IBM Corp. introduces technology to help auto makers and fleet owners better mine the myriad of data available in a bid to chip away at the $14 billion per year that warranty claims cost the industry annually in the U.S.
Warranty costs amount to $700 on an average vehicle and are robbing auto makers of 1%-3% of profits, says Jan Beauchamp, general manager-IBM Global Automotive Industry.
She notes the industry recalled more vehicles last year than it produced, and there is a ripple effect as OEMs pass some of the expense down the supply chain.
As vehicles become more complex, with more parts, features, electronics and software, combined with pressure to launch more products faster, the situation likely will get worse before it gets better, Beauchamp fears.
Cutting the time it takes to process a warranty claim from problem identification to resolution can result in significant savings. An IBM analysis suggests shaving 10 days from this cycle could reduce the number of overall claims by nearly 5%.
There is no shortage of data and information in the auto industry – everything from warranty records to Internet chat rooms. The trick is to manage it all as a resource to identify and fix problems quickly and ultimately prevent expensive failures from occurring.
Beauchamp says IBM has been tackling the issue of reducing warranty costs in phases. It started with a solution to block out irrelevant data, followed by ways to analyze and predict the performance of vehicles.
The idea is to recognize problems developing in the field, such as which parts are most likely to fail given the expected wear and tear on a particular model, in order to create alerts and react to this early warning system.
The third element, Beauchamp says, is the ability to use all forms of data, not just structured information such as diagnostics. The key is to able to search unstructured data as well, such as partial reports or impressions on an Internet blog, and eventually feed the data back into the product-development process.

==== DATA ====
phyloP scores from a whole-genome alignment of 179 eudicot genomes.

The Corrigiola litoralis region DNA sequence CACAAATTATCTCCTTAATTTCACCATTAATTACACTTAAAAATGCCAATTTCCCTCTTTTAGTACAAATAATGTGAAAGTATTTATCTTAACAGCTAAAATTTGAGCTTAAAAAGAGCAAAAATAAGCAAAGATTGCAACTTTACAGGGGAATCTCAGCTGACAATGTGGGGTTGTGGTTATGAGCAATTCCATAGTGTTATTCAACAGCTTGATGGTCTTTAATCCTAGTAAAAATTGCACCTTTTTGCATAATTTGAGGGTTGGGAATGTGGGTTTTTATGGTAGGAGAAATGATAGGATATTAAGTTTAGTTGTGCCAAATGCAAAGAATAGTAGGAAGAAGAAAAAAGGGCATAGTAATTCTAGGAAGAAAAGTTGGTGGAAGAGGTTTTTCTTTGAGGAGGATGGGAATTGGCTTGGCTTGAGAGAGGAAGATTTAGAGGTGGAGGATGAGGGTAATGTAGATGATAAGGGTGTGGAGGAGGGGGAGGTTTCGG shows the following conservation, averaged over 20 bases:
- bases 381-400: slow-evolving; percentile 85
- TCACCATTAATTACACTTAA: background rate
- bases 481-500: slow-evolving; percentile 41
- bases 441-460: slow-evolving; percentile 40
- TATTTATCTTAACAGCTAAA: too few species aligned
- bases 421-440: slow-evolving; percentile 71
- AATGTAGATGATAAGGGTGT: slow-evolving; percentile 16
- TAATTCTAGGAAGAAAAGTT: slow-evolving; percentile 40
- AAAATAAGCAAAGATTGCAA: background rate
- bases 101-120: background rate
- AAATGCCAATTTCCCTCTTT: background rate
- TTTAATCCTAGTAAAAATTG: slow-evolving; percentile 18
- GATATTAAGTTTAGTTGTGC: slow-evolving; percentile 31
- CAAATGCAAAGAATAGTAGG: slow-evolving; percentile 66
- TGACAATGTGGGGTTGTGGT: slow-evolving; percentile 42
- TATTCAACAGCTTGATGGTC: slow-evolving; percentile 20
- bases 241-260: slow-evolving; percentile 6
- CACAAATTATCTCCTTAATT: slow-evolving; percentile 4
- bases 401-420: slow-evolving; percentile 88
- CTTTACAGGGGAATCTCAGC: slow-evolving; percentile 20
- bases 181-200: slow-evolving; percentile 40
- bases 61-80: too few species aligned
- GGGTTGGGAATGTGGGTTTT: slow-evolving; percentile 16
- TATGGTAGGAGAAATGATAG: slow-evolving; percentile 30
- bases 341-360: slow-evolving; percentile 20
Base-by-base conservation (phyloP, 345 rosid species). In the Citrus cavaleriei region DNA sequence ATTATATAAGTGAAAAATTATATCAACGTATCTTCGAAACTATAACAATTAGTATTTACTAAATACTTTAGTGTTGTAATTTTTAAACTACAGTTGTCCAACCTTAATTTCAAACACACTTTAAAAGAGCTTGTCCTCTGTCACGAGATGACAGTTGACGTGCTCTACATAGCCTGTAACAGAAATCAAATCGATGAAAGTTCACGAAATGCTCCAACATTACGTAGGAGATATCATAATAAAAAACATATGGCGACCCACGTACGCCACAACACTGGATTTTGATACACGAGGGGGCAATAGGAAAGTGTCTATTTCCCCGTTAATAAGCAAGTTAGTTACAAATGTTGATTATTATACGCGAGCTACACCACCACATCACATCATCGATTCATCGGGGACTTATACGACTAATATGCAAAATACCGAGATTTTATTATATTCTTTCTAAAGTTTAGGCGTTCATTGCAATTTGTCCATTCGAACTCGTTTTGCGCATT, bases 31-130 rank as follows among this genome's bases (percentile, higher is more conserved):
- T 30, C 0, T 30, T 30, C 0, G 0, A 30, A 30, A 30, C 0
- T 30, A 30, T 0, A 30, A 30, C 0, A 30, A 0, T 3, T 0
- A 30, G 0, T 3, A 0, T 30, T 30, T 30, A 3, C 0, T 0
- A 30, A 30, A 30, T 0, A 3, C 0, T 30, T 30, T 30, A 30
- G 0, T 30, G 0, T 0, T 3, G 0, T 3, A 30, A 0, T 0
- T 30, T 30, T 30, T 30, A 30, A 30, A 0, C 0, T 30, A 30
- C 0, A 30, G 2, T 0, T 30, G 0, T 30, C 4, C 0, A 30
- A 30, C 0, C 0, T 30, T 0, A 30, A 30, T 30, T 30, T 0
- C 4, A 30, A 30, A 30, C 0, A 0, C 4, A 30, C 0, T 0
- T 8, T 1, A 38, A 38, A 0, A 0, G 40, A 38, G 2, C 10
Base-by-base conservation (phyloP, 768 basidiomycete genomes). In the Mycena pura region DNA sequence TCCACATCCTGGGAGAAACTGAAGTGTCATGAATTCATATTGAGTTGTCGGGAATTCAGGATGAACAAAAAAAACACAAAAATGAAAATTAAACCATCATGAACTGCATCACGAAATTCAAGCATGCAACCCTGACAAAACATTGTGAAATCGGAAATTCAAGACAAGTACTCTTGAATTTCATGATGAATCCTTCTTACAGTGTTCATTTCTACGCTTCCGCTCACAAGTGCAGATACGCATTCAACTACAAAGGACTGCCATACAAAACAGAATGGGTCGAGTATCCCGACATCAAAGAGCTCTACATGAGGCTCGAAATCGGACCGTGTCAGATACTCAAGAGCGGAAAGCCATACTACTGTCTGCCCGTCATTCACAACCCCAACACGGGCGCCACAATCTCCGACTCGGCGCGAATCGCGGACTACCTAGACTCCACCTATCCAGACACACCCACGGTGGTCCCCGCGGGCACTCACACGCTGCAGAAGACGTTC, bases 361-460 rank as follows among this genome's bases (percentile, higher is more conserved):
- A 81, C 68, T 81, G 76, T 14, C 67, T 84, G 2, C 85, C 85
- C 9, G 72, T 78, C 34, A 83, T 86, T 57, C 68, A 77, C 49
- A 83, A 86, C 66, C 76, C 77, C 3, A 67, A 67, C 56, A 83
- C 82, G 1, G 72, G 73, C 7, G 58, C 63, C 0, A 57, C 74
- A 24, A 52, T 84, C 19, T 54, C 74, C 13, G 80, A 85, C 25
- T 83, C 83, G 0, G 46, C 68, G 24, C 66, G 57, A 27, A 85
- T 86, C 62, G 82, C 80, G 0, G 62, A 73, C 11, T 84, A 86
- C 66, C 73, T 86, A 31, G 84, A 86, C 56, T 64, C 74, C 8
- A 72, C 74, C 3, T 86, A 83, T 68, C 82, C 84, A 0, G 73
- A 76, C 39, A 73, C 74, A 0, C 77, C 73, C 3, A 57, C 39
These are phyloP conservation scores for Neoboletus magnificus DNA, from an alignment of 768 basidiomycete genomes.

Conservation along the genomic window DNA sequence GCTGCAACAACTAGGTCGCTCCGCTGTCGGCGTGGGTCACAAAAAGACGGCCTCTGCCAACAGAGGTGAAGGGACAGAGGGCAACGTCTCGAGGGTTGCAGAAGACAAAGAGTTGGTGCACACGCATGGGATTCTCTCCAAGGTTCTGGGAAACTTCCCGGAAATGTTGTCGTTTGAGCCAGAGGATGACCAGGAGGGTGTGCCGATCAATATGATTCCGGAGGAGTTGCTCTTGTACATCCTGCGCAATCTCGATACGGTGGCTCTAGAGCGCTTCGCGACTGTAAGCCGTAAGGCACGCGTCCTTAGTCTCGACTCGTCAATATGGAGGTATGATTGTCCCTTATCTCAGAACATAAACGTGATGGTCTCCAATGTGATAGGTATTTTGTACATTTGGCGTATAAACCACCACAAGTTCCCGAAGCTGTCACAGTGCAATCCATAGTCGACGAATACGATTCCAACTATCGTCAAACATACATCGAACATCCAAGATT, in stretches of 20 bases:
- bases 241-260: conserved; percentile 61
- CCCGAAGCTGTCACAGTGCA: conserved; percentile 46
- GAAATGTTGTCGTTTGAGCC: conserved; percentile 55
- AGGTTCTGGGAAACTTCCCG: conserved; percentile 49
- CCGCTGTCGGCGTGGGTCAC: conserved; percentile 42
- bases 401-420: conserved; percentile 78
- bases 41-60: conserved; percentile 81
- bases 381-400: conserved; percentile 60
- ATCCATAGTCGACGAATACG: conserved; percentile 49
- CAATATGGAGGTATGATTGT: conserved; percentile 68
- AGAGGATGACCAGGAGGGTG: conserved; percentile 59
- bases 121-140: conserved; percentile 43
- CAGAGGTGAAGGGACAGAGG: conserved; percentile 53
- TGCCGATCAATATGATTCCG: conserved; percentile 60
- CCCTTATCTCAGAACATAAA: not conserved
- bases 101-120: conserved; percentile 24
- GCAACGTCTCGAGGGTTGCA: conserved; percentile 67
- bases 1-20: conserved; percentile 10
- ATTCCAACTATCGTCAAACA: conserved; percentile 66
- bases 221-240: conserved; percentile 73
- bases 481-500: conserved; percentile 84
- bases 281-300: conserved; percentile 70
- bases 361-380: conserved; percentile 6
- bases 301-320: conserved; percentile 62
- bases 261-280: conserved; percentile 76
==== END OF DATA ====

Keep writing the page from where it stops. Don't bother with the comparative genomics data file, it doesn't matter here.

“Warranty claims, maintenance records, call-center logs, repair requests, online chat rooms and blogs present an untapped source of useful information for auto makers,” says Beauchamp.
IBM's new technology, dubbed its Quality Insight Solution, “provides the opportunity to harness that information to detect problems – and head them off – much sooner than we are able to do today,” she says.
Essentially, IBM created technology to support software than can process text within documents that accounts for 90% of the data being processed. It pulls in text data that could not be accessed in the past, Beauchamp says.
IBM used the Automotive Industry Action Group AutoTech conference in Detroit this week to announce Quality Insight Solution.
The information technology company spent 18 months developing and testing its Quality Insight Solution in a pilot project with International Truck and Engine Corp., says Larry Lieberman, automotive industry senior manager-IBM Research.
The big-truck maker provided more than 1 million records of historical warranty information that IBM automated to see how much faster International could analyze data to gain insight into potential problems, Lieberman says.
Terry Stewart, International's project manager, says compared with the old methods of poring over reports manually, the new system fingers problems 10%-30% faster, depending on how much data is involved.
International has gone from reacting when it faces the expense of a system failing to a proactive system to ensure quality, Stewart says. The data provides a baseline to ward against a problem getting out of control.
Now that the pilot program is finished, International is convinced it is the way to go, both for the company and the industry, Stewart says.
Whether the truck maker will continue to use IBM's solution, or a competitor's, has not yet been decided, Stewart says.
IBM is convinced the industry solution to reduce warranty costs lies with open computer standards, so that data in any form, from any source, can be put into a central repository and made accessible to all in the chain, including suppliers and dealers.
“We want other partners to be able to plug into the solution as well,” Beauchamp says.
The open standards include a common language, with a dictionary of terms and list of synonyms to use the central resource in order to find like-problems that may have been described using similar, but different words, Lieberman says.
Stewart says such a dictionary is what makes the system so robust, to the benefit of all end users.